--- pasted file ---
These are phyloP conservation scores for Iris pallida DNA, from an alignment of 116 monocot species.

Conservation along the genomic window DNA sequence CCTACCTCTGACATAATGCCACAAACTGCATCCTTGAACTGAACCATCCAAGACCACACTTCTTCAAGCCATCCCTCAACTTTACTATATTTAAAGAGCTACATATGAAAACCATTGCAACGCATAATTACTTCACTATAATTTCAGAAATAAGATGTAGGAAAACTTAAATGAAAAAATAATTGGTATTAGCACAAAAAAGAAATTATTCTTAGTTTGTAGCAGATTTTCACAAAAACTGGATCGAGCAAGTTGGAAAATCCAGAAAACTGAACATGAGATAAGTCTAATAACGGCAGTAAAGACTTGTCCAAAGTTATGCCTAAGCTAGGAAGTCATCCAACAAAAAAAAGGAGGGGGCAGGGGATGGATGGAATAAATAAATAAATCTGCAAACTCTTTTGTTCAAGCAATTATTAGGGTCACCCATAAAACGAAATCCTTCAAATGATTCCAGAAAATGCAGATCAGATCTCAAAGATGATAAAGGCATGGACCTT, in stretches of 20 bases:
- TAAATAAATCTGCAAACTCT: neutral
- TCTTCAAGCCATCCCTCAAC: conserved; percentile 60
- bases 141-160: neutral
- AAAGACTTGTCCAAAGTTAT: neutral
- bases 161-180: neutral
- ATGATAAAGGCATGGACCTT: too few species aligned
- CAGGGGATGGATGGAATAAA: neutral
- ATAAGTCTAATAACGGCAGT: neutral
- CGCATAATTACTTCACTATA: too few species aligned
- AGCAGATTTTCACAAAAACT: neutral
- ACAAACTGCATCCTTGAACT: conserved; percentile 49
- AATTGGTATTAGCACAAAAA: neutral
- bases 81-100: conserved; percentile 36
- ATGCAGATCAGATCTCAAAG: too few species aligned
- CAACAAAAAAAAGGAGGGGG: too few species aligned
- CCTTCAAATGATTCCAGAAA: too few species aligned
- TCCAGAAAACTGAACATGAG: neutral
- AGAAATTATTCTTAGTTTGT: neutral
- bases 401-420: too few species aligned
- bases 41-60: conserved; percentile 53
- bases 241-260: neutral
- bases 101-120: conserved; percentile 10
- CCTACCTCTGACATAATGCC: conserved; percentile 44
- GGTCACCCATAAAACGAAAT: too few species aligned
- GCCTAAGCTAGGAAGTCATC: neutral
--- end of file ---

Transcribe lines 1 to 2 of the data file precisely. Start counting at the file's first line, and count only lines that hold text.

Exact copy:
These are phyloP conservation scores for Iris pallida DNA, from an alignment of 116 monocot species.

Conservation along the genomic window DNA sequence CCTACCTCTGACATAATGCCACAAACTGCATCCTTGAACTGAACCATCCAAGACCACACTTCTTCAAGCCATCCCTCAACTTTACTATATTTAAAGAGCTACATATGAAAACCATTGCAACGCATAATTACTTCACTATAATTTCAGAAATAAGATGTAGGAAAACTTAAATGAAAAAATAATTGGTATTAGCACAAAAAAGAAATTATTCTTAGTTTGTAGCAGATTTTCACAAAAACTGGATCGAGCAAGTTGGAAAATCCAGAAAACTGAACATGAGATAAGTCTAATAACGGCAGTAAAGACTTGTCCAAAGTTATGCCTAAGCTAGGAAGTCATCCAACAAAAAAAAGGAGGGGGCAGGGGATGGATGGAATAAATAAATAAATCTGCAAACTCTTTTGTTCAAGCAATTATTAGGGTCACCCATAAAACGAAATCCTTCAAATGATTCCAGAAAATGCAGATCAGATCTCAAAGATGATAAAGGCATGGACCTT, in stretches of 20 bases: